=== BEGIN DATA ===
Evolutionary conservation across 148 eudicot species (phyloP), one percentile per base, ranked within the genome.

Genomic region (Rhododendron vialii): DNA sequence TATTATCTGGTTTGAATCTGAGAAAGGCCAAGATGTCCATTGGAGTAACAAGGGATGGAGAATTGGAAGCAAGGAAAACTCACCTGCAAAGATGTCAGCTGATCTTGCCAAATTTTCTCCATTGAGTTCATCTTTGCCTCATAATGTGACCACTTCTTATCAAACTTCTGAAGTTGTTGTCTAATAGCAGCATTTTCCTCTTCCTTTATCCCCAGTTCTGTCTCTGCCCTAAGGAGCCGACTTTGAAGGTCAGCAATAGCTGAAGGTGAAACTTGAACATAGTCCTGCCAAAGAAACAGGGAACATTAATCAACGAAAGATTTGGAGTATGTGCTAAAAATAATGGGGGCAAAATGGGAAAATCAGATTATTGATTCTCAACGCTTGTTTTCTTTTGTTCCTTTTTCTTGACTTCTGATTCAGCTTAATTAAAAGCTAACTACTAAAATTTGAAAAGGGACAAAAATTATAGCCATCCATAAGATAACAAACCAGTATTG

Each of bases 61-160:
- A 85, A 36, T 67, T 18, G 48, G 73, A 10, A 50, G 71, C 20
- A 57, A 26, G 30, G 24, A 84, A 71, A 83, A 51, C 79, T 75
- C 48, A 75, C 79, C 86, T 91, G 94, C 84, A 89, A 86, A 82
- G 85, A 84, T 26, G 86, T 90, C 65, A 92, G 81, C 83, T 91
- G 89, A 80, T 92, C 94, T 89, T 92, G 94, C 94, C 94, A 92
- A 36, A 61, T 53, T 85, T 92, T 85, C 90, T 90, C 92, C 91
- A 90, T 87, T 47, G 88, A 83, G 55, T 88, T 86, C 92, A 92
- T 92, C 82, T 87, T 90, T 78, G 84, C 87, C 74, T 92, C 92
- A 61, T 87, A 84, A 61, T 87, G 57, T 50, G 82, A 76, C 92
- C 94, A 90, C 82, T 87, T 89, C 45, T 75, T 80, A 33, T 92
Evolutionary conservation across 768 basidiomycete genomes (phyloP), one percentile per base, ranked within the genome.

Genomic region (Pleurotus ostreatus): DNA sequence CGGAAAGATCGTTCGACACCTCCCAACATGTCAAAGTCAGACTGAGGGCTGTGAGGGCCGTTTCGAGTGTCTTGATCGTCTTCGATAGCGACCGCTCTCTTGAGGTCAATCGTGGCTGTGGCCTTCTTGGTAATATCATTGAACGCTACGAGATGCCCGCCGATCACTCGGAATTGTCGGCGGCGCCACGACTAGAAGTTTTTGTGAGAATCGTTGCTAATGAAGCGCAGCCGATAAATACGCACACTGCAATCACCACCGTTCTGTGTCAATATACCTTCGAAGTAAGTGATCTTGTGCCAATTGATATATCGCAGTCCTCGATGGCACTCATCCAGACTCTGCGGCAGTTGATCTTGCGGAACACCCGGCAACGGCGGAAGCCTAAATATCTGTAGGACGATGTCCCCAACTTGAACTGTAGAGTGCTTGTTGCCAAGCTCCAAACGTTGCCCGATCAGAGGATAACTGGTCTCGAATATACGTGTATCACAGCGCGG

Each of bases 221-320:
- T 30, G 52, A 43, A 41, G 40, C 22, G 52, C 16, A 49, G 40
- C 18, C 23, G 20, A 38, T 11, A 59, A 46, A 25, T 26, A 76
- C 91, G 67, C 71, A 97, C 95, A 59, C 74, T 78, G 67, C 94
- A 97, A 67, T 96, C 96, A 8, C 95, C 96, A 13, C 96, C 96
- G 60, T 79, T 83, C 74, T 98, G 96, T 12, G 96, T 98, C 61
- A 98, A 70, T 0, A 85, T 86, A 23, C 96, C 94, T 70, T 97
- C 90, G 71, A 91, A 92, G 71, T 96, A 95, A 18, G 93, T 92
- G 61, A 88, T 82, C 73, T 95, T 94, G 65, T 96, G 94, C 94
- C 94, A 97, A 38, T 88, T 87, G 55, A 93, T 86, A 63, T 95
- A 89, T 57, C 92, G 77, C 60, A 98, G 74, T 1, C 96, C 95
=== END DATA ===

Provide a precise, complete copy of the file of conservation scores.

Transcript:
Evolutionary conservation across 148 eudicot species (phyloP), one percentile per base, ranked within the genome.

Genomic region (Rhododendron vialii): DNA sequence TATTATCTGGTTTGAATCTGAGAAAGGCCAAGATGTCCATTGGAGTAACAAGGGATGGAGAATTGGAAGCAAGGAAAACTCACCTGCAAAGATGTCAGCTGATCTTGCCAAATTTTCTCCATTGAGTTCATCTTTGCCTCATAATGTGACCACTTCTTATCAAACTTCTGAAGTTGTTGTCTAATAGCAGCATTTTCCTCTTCCTTTATCCCCAGTTCTGTCTCTGCCCTAAGGAGCCGACTTTGAAGGTCAGCAATAGCTGAAGGTGAAACTTGAACATAGTCCTGCCAAAGAAACAGGGAACATTAATCAACGAAAGATTTGGAGTATGTGCTAAAAATAATGGGGGCAAAATGGGAAAATCAGATTATTGATTCTCAACGCTTGTTTTCTTTTGTTCCTTTTTCTTGACTTCTGATTCAGCTTAATTAAAAGCTAACTACTAAAATTTGAAAAGGGACAAAAATTATAGCCATCCATAAGATAACAAACCAGTATTG

Each of bases 61-160:
- A 85, A 36, T 67, T 18, G 48, G 73, A 10, A 50, G 71, C 20
- A 57, A 26, G 30, G 24, A 84, A 71, A 83, A 51, C 79, T 75
- C 48, A 75, C 79, C 86, T 91, G 94, C 84, A 89, A 86, A 82
- G 85, A 84, T 26, G 86, T 90, C 65, A 92, G 81, C 83, T 91
- G 89, A 80, T 92, C 94, T 89, T 92, G 94, C 94, C 94, A 92
- A 36, A 61, T 53, T 85, T 92, T 85, C 90, T 90, C 92, C 91
- A 90, T 87, T 47, G 88, A 83, G 55, T 88, T 86, C 92, A 92
- T 92, C 82, T 87, T 90, T 78, G 84, C 87, C 74, T 92, C 92
- A 61, T 87, A 84, A 61, T 87, G 57, T 50, G 82, A 76, C 92
- C 94, A 90, C 82, T 87, T 89, C 45, T 75, T 80, A 33, T 92
Evolutionary conservation across 768 basidiomycete genomes (phyloP), one percentile per base, ranked within the genome.

Genomic region (Pleurotus ostreatus): DNA sequence CGGAAAGATCGTTCGACACCTCCCAACATGTCAAAGTCAGACTGAGGGCTGTGAGGGCCGTTTCGAGTGTCTTGATCGTCTTCGATAGCGACCGCTCTCTTGAGGTCAATCGTGGCTGTGGCCTTCTTGGTAATATCATTGAACGCTACGAGATGCCCGCCGATCACTCGGAATTGTCGGCGGCGCCACGACTAGAAGTTTTTGTGAGAATCGTTGCTAATGAAGCGCAGCCGATAAATACGCACACTGCAATCACCACCGTTCTGTGTCAATATACCTTCGAAGTAAGTGATCTTGTGCCAATTGATATATCGCAGTCCTCGATGGCACTCATCCAGACTCTGCGGCAGTTGATCTTGCGGAACACCCGGCAACGGCGGAAGCCTAAATATCTGTAGGACGATGTCCCCAACTTGAACTGTAGAGTGCTTGTTGCCAAGCTCCAAACGTTGCCCGATCAGAGGATAACTGGTCTCGAATATACGTGTATCACAGCGCGG

Each of bases 221-320:
- T 30, G 52, A 43, A 41, G 40, C 22, G 52, C 16, A 49, G 40
- C 18, C 23, G 20, A 38, T 11, A 59, A 46, A 25, T 26, A 76
- C 91, G 67, C 71, A 97, C 95, A 59, C 74, T 78, G 67, C 94
- A 97, A 67, T 96, C 96, A 8, C 95, C 96, A 13, C 96, C 96
- G 60, T 79, T 83, C 74, T 98, G 96, T 12, G 96, T 98, C 61
- A 98, A 70, T 0, A 85, T 86, A 23, C 96, C 94, T 70, T 97
- C 90, G 71, A 91, A 92, G 71, T 96, A 95, A 18, G 93, T 92
- G 61, A 88, T 82, C 73, T 95, T 94, G 65, T 96, G 94, C 94
- C 94, A 97, A 38, T 88, T 87, G 55, A 93, T 86, A 63, T 95
- A 89, T 57, C 92, G 77, C 60, A 98, G 74, T 1, C 96, C 95